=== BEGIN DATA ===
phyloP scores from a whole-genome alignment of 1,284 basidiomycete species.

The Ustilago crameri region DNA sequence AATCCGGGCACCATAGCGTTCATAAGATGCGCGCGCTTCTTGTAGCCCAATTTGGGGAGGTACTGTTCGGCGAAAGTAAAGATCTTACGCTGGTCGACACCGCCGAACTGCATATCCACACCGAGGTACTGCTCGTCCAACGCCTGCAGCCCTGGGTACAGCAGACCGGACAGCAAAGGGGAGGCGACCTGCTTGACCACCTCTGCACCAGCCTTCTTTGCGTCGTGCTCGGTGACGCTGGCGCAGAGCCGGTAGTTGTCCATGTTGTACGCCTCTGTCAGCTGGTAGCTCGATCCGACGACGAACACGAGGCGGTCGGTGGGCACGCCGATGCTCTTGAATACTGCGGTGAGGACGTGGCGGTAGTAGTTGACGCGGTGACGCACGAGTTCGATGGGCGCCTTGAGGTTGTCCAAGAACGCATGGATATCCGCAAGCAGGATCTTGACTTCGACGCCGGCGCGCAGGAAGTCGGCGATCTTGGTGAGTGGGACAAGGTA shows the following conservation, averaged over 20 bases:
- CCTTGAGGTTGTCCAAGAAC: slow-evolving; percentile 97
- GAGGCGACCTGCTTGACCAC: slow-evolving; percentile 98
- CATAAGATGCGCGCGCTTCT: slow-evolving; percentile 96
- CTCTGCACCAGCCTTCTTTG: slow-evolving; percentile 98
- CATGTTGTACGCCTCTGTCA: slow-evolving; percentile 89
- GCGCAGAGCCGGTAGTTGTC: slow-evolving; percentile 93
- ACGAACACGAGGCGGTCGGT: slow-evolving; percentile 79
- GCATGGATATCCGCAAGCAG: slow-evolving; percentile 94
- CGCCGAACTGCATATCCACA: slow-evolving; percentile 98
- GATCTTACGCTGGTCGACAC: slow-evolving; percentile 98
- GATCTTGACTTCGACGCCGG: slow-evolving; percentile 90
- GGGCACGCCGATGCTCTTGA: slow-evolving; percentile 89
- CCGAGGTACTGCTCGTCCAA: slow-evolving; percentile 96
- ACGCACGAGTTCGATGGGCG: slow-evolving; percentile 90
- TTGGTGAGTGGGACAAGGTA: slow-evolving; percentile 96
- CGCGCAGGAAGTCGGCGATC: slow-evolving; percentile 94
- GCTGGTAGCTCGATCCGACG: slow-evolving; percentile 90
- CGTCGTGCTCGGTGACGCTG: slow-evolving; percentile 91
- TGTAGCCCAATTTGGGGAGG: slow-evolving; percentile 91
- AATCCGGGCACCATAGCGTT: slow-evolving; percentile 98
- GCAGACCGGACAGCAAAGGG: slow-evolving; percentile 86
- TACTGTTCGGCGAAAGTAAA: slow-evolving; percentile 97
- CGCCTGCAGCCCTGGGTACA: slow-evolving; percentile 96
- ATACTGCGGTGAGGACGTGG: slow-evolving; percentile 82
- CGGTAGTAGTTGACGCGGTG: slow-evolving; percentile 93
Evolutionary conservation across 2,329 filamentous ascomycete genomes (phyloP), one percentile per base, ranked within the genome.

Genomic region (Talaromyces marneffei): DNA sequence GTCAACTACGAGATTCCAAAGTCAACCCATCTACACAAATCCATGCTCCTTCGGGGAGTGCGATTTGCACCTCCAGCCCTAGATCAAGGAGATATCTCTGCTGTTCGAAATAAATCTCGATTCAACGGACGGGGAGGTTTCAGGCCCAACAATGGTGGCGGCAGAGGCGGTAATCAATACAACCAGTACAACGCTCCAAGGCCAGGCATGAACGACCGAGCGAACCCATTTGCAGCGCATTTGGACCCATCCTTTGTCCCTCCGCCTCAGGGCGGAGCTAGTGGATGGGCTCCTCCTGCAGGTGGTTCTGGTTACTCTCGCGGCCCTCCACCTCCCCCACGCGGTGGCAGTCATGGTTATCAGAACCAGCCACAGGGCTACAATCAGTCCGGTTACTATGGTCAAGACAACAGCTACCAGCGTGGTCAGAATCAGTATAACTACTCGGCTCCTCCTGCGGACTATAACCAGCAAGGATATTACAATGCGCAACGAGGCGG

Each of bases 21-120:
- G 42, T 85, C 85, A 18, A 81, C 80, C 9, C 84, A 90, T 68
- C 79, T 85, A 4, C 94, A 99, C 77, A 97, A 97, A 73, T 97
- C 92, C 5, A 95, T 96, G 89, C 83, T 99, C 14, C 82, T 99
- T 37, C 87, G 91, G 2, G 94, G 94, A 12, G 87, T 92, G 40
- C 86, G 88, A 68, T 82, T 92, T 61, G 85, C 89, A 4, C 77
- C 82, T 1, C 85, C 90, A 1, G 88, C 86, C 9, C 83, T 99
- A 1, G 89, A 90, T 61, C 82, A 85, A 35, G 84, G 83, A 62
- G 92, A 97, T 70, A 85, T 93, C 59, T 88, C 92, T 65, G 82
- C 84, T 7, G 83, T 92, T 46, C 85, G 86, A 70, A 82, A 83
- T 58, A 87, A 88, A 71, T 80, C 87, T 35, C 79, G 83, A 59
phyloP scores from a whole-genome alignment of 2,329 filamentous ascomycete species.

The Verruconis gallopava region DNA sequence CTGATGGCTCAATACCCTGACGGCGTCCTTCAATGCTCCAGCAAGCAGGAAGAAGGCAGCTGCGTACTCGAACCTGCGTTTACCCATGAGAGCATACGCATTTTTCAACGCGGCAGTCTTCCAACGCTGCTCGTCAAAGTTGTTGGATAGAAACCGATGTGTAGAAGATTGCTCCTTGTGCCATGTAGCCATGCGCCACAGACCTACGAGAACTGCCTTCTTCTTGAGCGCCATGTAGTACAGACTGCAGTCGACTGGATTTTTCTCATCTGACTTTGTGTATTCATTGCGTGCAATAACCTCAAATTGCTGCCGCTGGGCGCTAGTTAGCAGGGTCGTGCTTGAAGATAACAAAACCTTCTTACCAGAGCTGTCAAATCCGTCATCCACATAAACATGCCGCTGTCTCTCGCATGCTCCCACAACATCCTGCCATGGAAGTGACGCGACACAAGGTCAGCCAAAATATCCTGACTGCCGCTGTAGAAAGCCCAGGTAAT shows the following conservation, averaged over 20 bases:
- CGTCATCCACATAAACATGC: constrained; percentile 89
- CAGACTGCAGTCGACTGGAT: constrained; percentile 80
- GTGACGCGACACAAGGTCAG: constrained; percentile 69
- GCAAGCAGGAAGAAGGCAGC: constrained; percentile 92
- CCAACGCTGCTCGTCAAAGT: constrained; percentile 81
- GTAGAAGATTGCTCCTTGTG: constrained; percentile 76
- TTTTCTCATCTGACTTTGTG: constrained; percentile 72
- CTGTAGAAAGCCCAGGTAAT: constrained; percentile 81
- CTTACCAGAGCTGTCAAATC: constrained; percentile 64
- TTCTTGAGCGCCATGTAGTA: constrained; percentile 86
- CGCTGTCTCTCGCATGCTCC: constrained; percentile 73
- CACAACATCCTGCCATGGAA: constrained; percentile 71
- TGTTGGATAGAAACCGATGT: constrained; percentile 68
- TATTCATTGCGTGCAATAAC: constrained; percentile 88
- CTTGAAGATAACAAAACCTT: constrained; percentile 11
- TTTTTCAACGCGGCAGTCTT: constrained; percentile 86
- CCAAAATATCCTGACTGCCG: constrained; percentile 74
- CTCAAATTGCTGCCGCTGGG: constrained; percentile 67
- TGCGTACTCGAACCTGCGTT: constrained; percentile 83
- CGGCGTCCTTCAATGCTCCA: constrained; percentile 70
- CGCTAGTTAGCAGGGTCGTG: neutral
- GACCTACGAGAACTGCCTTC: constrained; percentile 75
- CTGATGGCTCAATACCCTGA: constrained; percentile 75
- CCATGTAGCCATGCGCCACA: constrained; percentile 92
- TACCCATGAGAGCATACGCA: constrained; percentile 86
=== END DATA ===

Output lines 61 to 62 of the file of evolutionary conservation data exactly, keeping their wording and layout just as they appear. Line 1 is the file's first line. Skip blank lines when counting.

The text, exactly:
- TGCGTACTCGAACCTGCGTT: constrained; percentile 83
- CGGCGTCCTTCAATGCTCCA: constrained; percentile 70